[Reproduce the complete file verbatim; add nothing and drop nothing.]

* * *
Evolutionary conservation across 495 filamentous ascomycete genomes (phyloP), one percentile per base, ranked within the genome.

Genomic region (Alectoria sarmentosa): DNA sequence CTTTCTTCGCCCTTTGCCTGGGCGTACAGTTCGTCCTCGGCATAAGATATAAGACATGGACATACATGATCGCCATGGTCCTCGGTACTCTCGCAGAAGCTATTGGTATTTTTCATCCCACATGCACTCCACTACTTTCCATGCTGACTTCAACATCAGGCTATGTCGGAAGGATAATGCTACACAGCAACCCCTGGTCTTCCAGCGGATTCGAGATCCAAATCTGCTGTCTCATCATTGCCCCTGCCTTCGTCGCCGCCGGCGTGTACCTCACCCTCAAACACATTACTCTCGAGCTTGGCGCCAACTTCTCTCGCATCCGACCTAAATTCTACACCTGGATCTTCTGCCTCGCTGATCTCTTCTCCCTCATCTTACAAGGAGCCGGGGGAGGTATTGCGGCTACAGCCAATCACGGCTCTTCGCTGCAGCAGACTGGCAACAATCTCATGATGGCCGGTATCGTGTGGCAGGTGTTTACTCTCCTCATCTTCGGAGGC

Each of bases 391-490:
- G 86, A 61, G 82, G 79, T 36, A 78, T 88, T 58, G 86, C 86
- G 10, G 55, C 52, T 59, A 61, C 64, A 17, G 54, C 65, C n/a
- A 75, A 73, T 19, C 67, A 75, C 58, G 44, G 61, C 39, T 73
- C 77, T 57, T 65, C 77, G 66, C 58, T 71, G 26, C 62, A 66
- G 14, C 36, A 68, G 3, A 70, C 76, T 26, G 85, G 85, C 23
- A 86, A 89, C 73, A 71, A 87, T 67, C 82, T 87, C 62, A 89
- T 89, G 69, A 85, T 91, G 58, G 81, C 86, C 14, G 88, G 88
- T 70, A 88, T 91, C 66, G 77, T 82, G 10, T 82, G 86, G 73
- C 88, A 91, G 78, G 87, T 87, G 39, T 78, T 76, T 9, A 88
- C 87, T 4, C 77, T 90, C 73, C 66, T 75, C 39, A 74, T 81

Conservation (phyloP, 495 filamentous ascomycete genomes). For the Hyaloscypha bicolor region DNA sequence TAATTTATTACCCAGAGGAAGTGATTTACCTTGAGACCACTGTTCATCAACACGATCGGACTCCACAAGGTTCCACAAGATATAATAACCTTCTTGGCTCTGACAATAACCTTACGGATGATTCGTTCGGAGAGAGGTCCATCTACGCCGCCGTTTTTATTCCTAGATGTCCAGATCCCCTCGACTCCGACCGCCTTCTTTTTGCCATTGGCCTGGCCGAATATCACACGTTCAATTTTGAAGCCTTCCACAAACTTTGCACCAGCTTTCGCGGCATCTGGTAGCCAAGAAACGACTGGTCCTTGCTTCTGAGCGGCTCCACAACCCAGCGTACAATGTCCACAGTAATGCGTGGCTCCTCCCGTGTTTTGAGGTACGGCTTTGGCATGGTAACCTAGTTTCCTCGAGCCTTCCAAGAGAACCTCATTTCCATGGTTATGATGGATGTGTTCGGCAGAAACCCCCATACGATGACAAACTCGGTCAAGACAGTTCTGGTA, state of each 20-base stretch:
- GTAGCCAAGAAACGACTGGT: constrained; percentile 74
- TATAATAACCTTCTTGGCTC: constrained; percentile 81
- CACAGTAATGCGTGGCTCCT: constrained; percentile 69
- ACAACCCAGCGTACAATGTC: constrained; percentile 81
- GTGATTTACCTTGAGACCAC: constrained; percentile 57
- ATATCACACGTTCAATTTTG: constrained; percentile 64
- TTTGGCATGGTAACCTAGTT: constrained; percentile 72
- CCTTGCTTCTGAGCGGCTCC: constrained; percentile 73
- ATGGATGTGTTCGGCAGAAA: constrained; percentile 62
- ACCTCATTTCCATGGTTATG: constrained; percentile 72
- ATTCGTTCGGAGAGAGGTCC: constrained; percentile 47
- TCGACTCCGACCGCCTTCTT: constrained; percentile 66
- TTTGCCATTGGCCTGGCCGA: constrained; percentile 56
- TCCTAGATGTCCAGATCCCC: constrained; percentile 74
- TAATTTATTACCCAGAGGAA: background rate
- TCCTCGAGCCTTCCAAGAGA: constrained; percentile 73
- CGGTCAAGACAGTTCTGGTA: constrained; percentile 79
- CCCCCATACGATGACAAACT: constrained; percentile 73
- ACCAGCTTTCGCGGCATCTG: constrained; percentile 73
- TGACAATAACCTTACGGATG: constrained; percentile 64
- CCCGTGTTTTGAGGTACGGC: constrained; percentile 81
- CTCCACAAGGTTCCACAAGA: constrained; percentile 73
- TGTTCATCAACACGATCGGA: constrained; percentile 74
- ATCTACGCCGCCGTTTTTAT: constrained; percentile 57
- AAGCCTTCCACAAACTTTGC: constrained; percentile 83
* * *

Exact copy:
Evolutionary conservation across 495 filamentous ascomycete genomes (phyloP), one percentile per base, ranked within the genome.

Genomic region (Alectoria sarmentosa): DNA sequence CTTTCTTCGCCCTTTGCCTGGGCGTACAGTTCGTCCTCGGCATAAGATATAAGACATGGACATACATGATCGCCATGGTCCTCGGTACTCTCGCAGAAGCTATTGGTATTTTTCATCCCACATGCACTCCACTACTTTCCATGCTGACTTCAACATCAGGCTATGTCGGAAGGATAATGCTACACAGCAACCCCTGGTCTTCCAGCGGATTCGAGATCCAAATCTGCTGTCTCATCATTGCCCCTGCCTTCGTCGCCGCCGGCGTGTACCTCACCCTCAAACACATTACTCTCGAGCTTGGCGCCAACTTCTCTCGCATCCGACCTAAATTCTACACCTGGATCTTCTGCCTCGCTGATCTCTTCTCCCTCATCTTACAAGGAGCCGGGGGAGGTATTGCGGCTACAGCCAATCACGGCTCTTCGCTGCAGCAGACTGGCAACAATCTCATGATGGCCGGTATCGTGTGGCAGGTGTTTACTCTCCTCATCTTCGGAGGC

Each of bases 391-490:
- G 86, A 61, G 82, G 79, T 36, A 78, T 88, T 58, G 86, C 86
- G 10, G 55, C 52, T 59, A 61, C 64, A 17, G 54, C 65, C n/a
- A 75, A 73, T 19, C 67, A 75, C 58, G 44, G 61, C 39, T 73
- C 77, T 57, T 65, C 77, G 66, C 58, T 71, G 26, C 62, A 66
- G 14, C 36, A 68, G 3, A 70, C 76, T 26, G 85, G 85, C 23
- A 86, A 89, C 73, A 71, A 87, T 67, C 82, T 87, C 62, A 89
- T 89, G 69, A 85, T 91, G 58, G 81, C 86, C 14, G 88, G 88
- T 70, A 88, T 91, C 66, G 77, T 82, G 10, T 82, G 86, G 73
- C 88, A 91, G 78, G 87, T 87, G 39, T 78, T 76, T 9, A 88
- C 87, T 4, C 77, T 90, C 73, C 66, T 75, C 39, A 74, T 81

Conservation (phyloP, 495 filamentous ascomycete genomes). For the Hyaloscypha bicolor region DNA sequence TAATTTATTACCCAGAGGAAGTGATTTACCTTGAGACCACTGTTCATCAACACGATCGGACTCCACAAGGTTCCACAAGATATAATAACCTTCTTGGCTCTGACAATAACCTTACGGATGATTCGTTCGGAGAGAGGTCCATCTACGCCGCCGTTTTTATTCCTAGATGTCCAGATCCCCTCGACTCCGACCGCCTTCTTTTTGCCATTGGCCTGGCCGAATATCACACGTTCAATTTTGAAGCCTTCCACAAACTTTGCACCAGCTTTCGCGGCATCTGGTAGCCAAGAAACGACTGGTCCTTGCTTCTGAGCGGCTCCACAACCCAGCGTACAATGTCCACAGTAATGCGTGGCTCCTCCCGTGTTTTGAGGTACGGCTTTGGCATGGTAACCTAGTTTCCTCGAGCCTTCCAAGAGAACCTCATTTCCATGGTTATGATGGATGTGTTCGGCAGAAACCCCCATACGATGACAAACTCGGTCAAGACAGTTCTGGTA, state of each 20-base stretch:
- GTAGCCAAGAAACGACTGGT: constrained; percentile 74
- TATAATAACCTTCTTGGCTC: constrained; percentile 81
- CACAGTAATGCGTGGCTCCT: constrained; percentile 69
- ACAACCCAGCGTACAATGTC: constrained; percentile 81
- GTGATTTACCTTGAGACCAC: constrained; percentile 57
- ATATCACACGTTCAATTTTG: constrained; percentile 64
- TTTGGCATGGTAACCTAGTT: constrained; percentile 72
- CCTTGCTTCTGAGCGGCTCC: constrained; percentile 73
- ATGGATGTGTTCGGCAGAAA: constrained; percentile 62
- ACCTCATTTCCATGGTTATG: constrained; percentile 72
- ATTCGTTCGGAGAGAGGTCC: constrained; percentile 47
- TCGACTCCGACCGCCTTCTT: constrained; percentile 66
- TTTGCCATTGGCCTGGCCGA: constrained; percentile 56
- TCCTAGATGTCCAGATCCCC: constrained; percentile 74
- TAATTTATTACCCAGAGGAA: background rate
- TCCTCGAGCCTTCCAAGAGA: constrained; percentile 73
- CGGTCAAGACAGTTCTGGTA: constrained; percentile 79
- CCCCCATACGATGACAAACT: constrained; percentile 73
- ACCAGCTTTCGCGGCATCTG: constrained; percentile 73
- TGACAATAACCTTACGGATG: constrained; percentile 64
- CCCGTGTTTTGAGGTACGGC: constrained; percentile 81
- CTCCACAAGGTTCCACAAGA: constrained; percentile 73
- TGTTCATCAACACGATCGGA: constrained; percentile 74
- ATCTACGCCGCCGTTTTTAT: constrained; percentile 57
- AAGCCTTCCACAAACTTTGC: constrained; percentile 83